BOSU? What is that (you are asking yourself!)? Well, it’s the half ball dome balance trainer, or BOSU ball or a Half Ball Dome Balance Trainer.
The word BOSU has become a proprietary eponym such as Vaseline or Keenex. Developed in 1999 by David Weck, BOSU stands for “Both Sides Up” or “Both Sides Utilized.” With a flat platform on one side and a rubber dome on the other (resembling half an exercise ball), it can help you improve your balance and flexibility, sharpen your reflexes, and reshape your body.
The BOSU is made with a Burst-Resistant material and was designed to be used by professional athletes, some weighing as much as 350 pounds or more. The BOSU is about 14 pounds and has handle sections in the platform, making it easy to carry.
BOSU Ball training has become very popular, and they are used in most gyms. They do not take up much space and are easy to use, making them ideal for the home as well.
I started using the BOSU with clients many years ago and still use it today. I love how it challenges the core by forcing you to balance. I specialize in working with men and women over 50 and the BOSU is not only a great for their balance it is also good for their brains! You need to connect your mind to your body in order to stay on the BOSU.
Need cardio? Use the BOSU to jump (yes I said jump!). A great way to get you heart rate up!
Below are some of my favorite exercises for you to check out!
Place your feet shoulder width apart and stand on the BOSU. Get used to balancing on it. (Fig.1)
Then slowly squat down like you are sitting on a chair and then come back to standing. Do this 10 times. (Fig 2)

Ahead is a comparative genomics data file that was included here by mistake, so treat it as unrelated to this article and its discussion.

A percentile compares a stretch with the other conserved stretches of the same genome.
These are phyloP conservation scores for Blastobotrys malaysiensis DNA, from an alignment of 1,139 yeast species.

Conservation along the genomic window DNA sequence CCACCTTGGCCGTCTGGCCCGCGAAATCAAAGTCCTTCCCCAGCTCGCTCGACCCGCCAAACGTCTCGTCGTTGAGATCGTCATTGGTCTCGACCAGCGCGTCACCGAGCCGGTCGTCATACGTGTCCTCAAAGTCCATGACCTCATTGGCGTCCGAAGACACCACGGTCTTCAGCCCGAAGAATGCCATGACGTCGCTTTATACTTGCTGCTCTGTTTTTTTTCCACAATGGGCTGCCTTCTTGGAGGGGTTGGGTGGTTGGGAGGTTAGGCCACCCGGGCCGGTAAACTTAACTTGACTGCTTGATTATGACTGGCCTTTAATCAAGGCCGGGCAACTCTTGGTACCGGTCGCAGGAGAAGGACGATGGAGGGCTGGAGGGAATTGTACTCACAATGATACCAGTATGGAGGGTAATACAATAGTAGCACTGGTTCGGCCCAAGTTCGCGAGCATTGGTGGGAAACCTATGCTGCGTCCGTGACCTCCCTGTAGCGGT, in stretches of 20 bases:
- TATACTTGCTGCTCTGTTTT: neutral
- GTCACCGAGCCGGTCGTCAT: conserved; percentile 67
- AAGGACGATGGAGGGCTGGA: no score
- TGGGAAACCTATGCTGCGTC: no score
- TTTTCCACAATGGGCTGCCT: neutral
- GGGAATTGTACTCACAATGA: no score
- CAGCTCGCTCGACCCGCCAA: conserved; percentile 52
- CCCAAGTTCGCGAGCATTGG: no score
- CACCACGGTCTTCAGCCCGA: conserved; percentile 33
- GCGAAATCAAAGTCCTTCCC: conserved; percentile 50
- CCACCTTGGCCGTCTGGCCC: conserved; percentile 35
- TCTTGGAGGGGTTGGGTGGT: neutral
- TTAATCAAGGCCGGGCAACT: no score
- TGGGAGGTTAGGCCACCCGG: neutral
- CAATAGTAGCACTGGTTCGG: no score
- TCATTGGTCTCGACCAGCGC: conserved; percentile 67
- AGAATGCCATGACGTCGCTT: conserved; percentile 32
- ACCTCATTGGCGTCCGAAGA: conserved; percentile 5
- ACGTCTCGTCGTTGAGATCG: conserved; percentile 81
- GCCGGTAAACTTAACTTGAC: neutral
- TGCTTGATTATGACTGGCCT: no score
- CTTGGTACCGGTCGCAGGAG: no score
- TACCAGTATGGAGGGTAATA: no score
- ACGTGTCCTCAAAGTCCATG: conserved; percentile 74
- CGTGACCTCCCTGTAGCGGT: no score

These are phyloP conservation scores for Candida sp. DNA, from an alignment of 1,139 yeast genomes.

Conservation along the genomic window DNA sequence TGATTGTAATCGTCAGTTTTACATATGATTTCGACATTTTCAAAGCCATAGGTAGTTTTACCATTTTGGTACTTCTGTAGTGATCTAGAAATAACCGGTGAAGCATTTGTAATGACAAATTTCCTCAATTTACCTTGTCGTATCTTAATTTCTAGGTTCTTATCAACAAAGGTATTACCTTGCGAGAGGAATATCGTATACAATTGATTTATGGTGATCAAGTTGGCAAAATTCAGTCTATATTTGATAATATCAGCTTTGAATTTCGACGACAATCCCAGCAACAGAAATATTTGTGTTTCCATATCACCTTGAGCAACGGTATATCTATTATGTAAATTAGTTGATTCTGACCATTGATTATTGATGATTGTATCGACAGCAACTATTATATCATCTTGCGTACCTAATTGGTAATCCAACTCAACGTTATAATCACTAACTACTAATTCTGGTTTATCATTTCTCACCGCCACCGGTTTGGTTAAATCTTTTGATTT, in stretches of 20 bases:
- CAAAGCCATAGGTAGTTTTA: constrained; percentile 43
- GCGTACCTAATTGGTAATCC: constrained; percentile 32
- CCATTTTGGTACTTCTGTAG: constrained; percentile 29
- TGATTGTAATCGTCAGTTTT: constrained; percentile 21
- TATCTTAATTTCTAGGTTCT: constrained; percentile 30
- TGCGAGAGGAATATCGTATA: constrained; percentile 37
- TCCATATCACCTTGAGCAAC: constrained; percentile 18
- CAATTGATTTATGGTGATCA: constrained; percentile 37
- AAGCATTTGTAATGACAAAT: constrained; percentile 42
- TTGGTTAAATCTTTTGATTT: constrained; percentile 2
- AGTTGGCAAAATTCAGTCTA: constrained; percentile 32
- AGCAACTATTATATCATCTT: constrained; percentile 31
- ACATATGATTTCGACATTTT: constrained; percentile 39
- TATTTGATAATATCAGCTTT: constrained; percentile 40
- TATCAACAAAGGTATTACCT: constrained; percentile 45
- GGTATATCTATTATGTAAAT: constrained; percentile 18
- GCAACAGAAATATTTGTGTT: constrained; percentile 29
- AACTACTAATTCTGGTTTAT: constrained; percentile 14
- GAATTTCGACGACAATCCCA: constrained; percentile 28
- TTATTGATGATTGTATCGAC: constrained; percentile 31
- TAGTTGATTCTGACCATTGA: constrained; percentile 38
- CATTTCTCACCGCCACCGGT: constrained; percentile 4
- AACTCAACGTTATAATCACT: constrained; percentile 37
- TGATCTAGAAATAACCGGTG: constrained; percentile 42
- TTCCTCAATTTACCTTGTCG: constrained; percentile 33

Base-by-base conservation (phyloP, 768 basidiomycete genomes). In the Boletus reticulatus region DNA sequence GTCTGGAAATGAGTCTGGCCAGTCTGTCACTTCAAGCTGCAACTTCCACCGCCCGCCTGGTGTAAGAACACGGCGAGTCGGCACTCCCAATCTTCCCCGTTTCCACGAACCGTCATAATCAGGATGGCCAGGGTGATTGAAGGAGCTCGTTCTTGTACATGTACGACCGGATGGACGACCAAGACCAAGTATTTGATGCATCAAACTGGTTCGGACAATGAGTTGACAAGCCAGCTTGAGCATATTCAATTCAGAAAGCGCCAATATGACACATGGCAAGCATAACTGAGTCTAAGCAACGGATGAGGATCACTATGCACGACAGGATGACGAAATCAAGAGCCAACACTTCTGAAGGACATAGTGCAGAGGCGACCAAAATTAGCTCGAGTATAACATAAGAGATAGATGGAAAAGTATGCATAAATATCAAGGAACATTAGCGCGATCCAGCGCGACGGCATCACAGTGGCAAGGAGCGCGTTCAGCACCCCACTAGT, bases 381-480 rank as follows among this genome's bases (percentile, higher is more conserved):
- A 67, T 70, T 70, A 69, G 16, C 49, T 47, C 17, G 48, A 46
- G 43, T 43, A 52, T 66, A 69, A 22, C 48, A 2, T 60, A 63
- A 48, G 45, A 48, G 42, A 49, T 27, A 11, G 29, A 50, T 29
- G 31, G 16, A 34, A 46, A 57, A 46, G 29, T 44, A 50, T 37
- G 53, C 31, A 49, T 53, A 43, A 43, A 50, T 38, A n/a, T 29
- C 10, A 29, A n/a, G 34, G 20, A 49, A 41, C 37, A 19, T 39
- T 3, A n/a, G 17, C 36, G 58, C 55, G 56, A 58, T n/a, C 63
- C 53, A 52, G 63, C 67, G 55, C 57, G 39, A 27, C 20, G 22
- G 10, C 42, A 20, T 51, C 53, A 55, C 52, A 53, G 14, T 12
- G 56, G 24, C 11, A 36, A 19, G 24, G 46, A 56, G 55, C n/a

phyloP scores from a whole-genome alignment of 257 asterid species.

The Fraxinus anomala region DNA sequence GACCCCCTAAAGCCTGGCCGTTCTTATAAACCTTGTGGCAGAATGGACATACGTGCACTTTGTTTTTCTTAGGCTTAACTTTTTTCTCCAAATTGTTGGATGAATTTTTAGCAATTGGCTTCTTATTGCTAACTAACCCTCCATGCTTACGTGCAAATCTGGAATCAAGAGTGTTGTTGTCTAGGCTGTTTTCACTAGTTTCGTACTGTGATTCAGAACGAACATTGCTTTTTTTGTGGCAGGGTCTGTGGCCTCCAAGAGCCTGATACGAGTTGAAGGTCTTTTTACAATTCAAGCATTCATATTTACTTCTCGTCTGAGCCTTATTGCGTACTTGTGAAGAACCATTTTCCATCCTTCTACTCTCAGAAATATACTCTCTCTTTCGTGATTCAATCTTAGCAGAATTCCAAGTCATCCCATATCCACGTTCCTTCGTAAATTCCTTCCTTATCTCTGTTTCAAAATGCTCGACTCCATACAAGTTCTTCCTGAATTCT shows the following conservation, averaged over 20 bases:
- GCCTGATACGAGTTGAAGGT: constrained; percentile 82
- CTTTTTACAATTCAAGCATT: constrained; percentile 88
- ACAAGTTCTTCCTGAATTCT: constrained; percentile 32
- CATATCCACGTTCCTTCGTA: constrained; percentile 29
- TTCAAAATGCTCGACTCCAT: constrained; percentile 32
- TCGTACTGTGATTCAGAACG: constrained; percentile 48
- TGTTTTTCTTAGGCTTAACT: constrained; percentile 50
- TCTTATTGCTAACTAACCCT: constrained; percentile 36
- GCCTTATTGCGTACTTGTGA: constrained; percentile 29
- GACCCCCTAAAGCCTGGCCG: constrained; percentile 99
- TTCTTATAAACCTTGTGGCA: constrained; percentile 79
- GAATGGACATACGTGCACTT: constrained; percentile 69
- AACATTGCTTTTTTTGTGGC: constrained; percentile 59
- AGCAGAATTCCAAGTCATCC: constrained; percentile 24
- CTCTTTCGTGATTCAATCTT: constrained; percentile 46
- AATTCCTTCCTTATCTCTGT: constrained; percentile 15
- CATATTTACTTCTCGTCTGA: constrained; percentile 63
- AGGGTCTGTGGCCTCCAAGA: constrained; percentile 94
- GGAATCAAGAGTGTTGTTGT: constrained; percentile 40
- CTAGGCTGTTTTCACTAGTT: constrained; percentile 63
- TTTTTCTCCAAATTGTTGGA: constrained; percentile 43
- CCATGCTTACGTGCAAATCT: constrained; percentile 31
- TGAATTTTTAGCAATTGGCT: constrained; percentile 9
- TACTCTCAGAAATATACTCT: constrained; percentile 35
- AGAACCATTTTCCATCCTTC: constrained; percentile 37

If squatting is too difficult at first, just practice standing and keeping your balance!
When doing a plank, make sure that you have good posture and a neutral spine. Once in position, pull in your belly button, squeeze you glutes lightly, lift hips slightly. Make sure there is no stress on your lower back. Hold for 10 seconds (Fig 1)
Lift one leg then alternate for 5 seconds with each leg (Fig 2)
Lay on the BOSU in a comfortable position on your back and put your hands behind your head (see Fig 1)
Then extend your leg as you sit up and bring your head toward your leg. Do this 8 times. (Fig 2)
As you’re getting started, you can also keep your extended straight leg bent. Alternate between legs.
Note: This is also a balance exercise!
This is advanced! Just holding in a push-up position is challenging on the back side of the BOSU (Fig 1)
Bend your arms to lower down while staying in plank position and touch your chest to the BOSU. Come back up to the plank position and straighten your arms. Whew! (Fig 2)
Do this between 1 and 10 times.
When you feel comfortable standing on the BOSU, try balancing on one foot.
When you’re first getting on, you can use the wall or ski poles for balance.
There are many more exercise you can do on a BOSU. If you would like more information or have any questions feel free to email me at firstname.lastname@example.org.
Now get moving!